Pope Francis has slated September 1 as the World Day of Prayer for the Care of Creation. And we will certainly need all the prayers we can muster. The state of creation is not good: depending on whether we refuse or agree to change our economy and society, drastically curbing our greenhouse gas emissions within the next 10 years, life could be very devastating for the generations of creation to come.

This is not hyperbole; it is a conclusion arising from well-thought-out research by a multitude of scientists who have connected the dots and mapped likely scenarios given current and proposed actions (or inaction) by our governments and the many corporations and individuals that are responsible for creating the bulk of these emissions. [See * below]

So what sorts of prayers might be needed?

Prayers to get politicians to finally listen and enact laws to stop climate change? That would be a miracle indeed! Cardinal Turkson, former president of the Pontifical Council for Justice and Peace, suggests we invite God to raise our hearts in gratitude for the beautiful creation we are part of. That is certainly good. I like that.

I’d like to suggest another sort of prayer, one that asks God to help us change our relationship with creation.

This might sound like an odd thing to pray for at this dire moment in time when time itself seems to evade us. Consider, however, what Catholic thinker Stephen Bede Scharper says in For Earth’s Sake: Toward a Compassionate Ecology (Edited by Simon Appolloni, Toronto: Novalis, 2013). Scharper writes: “We can make ourselves more knowledgeable, change all our laws, fashion new policies, and even design cutting-edge sustainable technologies, but none of these will take hold until we change our relationship with creation” (185).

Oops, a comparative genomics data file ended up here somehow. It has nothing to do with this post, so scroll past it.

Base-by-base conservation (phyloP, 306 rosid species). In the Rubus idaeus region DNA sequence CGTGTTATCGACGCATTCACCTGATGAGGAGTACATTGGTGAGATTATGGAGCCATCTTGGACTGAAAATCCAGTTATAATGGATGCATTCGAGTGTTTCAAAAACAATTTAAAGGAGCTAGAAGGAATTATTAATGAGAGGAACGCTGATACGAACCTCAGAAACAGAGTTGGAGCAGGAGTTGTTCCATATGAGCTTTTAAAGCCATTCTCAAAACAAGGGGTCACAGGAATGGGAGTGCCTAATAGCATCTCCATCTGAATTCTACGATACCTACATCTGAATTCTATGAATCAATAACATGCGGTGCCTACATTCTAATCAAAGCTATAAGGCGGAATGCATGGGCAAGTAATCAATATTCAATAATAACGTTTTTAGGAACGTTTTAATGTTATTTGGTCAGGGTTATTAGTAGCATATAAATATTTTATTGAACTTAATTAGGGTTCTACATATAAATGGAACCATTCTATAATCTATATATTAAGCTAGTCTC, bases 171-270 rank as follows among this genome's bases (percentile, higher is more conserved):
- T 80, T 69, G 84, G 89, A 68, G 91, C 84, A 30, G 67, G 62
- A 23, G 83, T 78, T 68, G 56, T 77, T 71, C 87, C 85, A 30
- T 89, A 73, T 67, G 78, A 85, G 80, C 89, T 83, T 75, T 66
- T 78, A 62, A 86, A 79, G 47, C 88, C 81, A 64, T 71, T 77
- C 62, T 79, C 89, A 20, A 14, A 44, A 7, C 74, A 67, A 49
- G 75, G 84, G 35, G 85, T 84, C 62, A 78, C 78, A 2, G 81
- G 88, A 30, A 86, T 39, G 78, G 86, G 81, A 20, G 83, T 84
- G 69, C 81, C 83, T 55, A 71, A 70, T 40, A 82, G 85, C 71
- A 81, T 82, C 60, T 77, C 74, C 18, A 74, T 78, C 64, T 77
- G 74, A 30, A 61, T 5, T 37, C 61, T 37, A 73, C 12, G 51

What Scharper is pointing out is something about our species that is really important to acknowledge at this time: our desires – certainly now, and certainly among Western industrialized nations like Canada – are in disorder, as sufficient is never enough. Evidence points to this: whenever some new technology offers us greater efficiency (not necessarily a bad thing), humans tend to take the savings they gain and simply use it to consume more or buy bigger.

A change in our relationship with creation will help us consider first and foremost whether our actions will harm Earth, regardless of policies, and irrespective – because of some new technology – whether we’d be harming Earth less than before. Harming Earth would become a taboo, an anathema! 

In suggesting we change our relationship with creation, Scharper understands that this first requires a change in us. To get there, we’ll need God and a whole lot of prayer!

Simon Appolloni, Associate Publishing Director

*As this blog entry is not the best place to go into what ‘devastation’ might look like, I suggest Lorna Gold’s excellent new book, Climate Generation: Awakening to Our Children’s Future (New York: New City Press, 2019) which describes it well – it is available through Novalis.

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